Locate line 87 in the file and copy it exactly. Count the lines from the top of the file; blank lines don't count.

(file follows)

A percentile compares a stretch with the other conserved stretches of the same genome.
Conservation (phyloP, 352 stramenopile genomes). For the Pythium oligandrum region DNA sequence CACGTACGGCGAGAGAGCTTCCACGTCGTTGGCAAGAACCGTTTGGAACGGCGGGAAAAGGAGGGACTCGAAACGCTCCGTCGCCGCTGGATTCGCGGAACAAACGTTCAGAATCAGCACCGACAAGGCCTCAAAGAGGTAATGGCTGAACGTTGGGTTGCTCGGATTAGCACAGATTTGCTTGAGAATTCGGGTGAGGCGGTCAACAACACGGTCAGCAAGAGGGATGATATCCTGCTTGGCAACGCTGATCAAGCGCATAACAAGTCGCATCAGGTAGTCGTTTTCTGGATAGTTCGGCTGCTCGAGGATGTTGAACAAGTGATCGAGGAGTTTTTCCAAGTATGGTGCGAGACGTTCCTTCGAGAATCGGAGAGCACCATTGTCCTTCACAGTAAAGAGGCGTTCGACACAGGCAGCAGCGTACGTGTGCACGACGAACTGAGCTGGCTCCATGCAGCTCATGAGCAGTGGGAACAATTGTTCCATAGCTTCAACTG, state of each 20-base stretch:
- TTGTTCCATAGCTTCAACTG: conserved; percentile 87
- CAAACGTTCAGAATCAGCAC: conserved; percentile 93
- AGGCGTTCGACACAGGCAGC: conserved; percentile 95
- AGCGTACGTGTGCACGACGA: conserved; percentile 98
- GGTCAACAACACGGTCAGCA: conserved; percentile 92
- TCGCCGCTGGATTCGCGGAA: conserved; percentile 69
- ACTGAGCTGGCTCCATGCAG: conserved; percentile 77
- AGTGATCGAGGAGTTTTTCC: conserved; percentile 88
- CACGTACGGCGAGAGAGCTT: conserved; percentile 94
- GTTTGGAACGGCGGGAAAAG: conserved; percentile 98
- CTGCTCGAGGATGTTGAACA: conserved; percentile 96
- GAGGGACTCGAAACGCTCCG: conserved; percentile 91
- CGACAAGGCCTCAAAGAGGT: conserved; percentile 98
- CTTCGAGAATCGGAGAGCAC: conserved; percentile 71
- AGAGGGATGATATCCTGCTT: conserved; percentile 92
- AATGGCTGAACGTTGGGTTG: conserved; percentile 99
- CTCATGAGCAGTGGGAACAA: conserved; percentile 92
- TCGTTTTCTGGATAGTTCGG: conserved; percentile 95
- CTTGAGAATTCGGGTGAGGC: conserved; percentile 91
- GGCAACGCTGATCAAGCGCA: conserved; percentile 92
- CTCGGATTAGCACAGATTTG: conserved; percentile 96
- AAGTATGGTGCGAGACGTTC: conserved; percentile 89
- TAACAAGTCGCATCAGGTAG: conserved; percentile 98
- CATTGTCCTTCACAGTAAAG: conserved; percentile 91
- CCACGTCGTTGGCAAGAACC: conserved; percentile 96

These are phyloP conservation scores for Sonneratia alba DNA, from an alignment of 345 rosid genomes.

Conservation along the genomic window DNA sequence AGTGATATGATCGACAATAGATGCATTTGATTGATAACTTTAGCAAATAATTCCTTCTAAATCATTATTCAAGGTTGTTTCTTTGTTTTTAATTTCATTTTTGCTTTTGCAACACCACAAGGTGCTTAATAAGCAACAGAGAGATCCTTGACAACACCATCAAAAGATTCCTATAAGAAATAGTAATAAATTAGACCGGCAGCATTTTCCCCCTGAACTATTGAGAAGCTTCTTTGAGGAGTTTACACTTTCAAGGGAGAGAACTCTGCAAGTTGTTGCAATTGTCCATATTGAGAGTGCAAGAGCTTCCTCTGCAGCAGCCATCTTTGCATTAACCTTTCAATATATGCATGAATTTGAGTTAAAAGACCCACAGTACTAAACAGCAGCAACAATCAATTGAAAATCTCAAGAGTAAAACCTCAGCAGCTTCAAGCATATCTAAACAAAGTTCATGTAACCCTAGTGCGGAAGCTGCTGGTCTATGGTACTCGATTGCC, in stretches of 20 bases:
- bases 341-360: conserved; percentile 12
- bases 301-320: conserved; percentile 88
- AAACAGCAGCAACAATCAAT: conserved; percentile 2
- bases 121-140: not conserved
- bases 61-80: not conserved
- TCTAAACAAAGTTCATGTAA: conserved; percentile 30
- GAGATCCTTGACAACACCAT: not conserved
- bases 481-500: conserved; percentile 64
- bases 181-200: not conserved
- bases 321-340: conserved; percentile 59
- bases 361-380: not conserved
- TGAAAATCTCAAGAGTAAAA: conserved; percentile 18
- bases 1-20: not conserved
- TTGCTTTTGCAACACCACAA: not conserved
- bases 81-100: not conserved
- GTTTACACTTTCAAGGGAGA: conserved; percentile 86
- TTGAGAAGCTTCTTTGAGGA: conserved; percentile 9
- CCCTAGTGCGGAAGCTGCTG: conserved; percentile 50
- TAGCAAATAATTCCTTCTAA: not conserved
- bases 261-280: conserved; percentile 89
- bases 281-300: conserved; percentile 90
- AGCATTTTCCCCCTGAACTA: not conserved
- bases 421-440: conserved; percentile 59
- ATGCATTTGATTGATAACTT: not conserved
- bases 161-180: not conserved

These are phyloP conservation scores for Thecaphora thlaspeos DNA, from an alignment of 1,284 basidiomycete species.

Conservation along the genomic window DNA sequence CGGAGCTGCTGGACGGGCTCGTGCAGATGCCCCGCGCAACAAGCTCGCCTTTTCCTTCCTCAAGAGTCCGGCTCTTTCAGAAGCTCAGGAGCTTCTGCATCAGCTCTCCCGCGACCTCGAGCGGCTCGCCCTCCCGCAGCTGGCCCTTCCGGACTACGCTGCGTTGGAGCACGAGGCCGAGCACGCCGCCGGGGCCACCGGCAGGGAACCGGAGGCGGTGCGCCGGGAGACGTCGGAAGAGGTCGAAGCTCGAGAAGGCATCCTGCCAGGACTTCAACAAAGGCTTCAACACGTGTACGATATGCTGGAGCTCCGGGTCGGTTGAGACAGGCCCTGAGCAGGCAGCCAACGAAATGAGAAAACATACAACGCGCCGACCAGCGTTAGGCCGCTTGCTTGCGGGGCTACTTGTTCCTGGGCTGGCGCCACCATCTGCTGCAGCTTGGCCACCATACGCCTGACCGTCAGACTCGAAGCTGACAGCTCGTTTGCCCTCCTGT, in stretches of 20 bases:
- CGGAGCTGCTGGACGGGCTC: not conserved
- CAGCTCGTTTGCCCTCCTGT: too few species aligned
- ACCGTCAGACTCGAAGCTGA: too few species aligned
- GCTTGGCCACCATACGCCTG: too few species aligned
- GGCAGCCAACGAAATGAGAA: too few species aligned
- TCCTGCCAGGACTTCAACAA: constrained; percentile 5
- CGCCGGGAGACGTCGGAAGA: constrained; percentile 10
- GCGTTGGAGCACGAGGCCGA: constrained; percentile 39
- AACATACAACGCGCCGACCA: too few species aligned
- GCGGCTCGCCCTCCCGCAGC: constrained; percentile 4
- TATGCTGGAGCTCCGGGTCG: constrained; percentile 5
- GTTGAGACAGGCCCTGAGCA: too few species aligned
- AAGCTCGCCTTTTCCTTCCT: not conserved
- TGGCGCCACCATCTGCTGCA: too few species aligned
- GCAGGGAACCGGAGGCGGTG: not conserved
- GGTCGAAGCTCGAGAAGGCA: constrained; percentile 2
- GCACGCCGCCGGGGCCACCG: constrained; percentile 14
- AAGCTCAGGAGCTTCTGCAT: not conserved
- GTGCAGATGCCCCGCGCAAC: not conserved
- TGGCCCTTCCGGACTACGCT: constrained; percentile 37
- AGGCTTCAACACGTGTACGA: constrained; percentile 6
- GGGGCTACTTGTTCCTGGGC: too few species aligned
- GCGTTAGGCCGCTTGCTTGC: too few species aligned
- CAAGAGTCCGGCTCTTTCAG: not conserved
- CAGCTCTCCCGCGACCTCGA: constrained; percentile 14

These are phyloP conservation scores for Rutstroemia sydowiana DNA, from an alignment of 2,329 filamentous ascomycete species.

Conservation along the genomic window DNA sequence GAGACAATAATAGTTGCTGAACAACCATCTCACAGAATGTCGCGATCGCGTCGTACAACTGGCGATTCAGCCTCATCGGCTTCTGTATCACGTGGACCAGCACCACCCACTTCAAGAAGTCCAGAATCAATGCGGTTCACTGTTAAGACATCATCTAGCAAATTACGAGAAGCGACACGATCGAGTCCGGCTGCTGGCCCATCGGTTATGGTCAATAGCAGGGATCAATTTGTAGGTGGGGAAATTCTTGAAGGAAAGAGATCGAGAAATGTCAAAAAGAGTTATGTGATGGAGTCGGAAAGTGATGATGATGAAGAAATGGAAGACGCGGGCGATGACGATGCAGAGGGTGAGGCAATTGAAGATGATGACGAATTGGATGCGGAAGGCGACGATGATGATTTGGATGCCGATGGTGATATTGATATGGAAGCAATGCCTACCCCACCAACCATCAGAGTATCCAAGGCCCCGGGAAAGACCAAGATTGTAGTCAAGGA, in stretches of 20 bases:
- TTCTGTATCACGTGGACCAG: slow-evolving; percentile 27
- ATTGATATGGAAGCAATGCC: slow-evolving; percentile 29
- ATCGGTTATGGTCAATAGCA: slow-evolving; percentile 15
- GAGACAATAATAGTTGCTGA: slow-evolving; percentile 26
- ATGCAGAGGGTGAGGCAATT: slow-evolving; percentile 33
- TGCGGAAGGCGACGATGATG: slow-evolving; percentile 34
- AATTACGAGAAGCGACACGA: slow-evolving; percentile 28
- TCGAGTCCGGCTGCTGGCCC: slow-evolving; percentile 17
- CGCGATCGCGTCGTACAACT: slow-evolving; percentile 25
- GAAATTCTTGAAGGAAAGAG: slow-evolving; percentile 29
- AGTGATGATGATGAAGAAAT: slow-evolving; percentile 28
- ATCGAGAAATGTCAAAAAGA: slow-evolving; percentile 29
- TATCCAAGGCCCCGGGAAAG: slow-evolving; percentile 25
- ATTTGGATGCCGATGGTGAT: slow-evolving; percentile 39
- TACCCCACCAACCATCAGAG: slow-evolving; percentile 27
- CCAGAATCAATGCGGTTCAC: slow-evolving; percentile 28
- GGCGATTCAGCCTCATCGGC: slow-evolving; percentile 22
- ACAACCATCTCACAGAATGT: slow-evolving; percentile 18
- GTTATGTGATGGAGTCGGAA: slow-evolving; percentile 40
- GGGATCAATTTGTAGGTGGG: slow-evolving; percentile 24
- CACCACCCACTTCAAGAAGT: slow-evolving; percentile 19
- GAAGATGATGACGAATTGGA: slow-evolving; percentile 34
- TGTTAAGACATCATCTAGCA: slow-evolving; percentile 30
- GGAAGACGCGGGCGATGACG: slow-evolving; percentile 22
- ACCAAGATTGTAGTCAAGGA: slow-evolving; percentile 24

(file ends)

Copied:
- GAGACAATAATAGTTGCTGA: slow-evolving; percentile 26